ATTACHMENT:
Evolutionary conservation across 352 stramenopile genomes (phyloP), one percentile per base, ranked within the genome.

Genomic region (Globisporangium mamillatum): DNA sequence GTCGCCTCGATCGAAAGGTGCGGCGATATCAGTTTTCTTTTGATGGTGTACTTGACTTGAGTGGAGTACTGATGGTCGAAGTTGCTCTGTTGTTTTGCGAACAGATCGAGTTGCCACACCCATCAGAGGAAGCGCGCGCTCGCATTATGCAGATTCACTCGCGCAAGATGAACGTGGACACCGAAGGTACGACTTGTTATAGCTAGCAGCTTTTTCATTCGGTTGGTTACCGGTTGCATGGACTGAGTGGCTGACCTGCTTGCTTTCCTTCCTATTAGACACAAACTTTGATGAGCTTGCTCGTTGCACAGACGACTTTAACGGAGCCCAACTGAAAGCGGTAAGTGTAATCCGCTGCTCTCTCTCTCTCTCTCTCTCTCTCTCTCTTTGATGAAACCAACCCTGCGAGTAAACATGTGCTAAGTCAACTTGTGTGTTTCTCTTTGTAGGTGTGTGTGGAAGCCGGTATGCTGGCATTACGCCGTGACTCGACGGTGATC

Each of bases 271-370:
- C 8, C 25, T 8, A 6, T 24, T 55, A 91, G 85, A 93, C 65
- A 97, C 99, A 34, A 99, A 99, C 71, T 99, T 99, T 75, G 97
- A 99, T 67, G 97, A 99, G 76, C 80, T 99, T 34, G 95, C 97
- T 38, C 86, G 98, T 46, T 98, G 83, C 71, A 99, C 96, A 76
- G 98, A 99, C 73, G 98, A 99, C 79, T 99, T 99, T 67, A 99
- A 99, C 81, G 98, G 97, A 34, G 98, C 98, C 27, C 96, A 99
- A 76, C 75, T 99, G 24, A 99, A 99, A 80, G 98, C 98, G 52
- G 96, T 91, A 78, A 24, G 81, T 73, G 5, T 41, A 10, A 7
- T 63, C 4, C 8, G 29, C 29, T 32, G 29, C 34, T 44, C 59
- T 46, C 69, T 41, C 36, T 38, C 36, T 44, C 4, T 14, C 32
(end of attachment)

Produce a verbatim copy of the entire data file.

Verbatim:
Evolutionary conservation across 352 stramenopile genomes (phyloP), one percentile per base, ranked within the genome.

Genomic region (Globisporangium mamillatum): DNA sequence GTCGCCTCGATCGAAAGGTGCGGCGATATCAGTTTTCTTTTGATGGTGTACTTGACTTGAGTGGAGTACTGATGGTCGAAGTTGCTCTGTTGTTTTGCGAACAGATCGAGTTGCCACACCCATCAGAGGAAGCGCGCGCTCGCATTATGCAGATTCACTCGCGCAAGATGAACGTGGACACCGAAGGTACGACTTGTTATAGCTAGCAGCTTTTTCATTCGGTTGGTTACCGGTTGCATGGACTGAGTGGCTGACCTGCTTGCTTTCCTTCCTATTAGACACAAACTTTGATGAGCTTGCTCGTTGCACAGACGACTTTAACGGAGCCCAACTGAAAGCGGTAAGTGTAATCCGCTGCTCTCTCTCTCTCTCTCTCTCTCTCTCTCTTTGATGAAACCAACCCTGCGAGTAAACATGTGCTAAGTCAACTTGTGTGTTTCTCTTTGTAGGTGTGTGTGGAAGCCGGTATGCTGGCATTACGCCGTGACTCGACGGTGATC

Each of bases 271-370:
- C 8, C 25, T 8, A 6, T 24, T 55, A 91, G 85, A 93, C 65
- A 97, C 99, A 34, A 99, A 99, C 71, T 99, T 99, T 75, G 97
- A 99, T 67, G 97, A 99, G 76, C 80, T 99, T 34, G 95, C 97
- T 38, C 86, G 98, T 46, T 98, G 83, C 71, A 99, C 96, A 76
- G 98, A 99, C 73, G 98, A 99, C 79, T 99, T 99, T 67, A 99
- A 99, C 81, G 98, G 97, A 34, G 98, C 98, C 27, C 96, A 99
- A 76, C 75, T 99, G 24, A 99, A 99, A 80, G 98, C 98, G 52
- G 96, T 91, A 78, A 24, G 81, T 73, G 5, T 41, A 10, A 7
- T 63, C 4, C 8, G 29, C 29, T 32, G 29, C 34, T 44, C 59
- T 46, C 69, T 41, C 36, T 38, C 36, T 44, C 4, T 14, C 32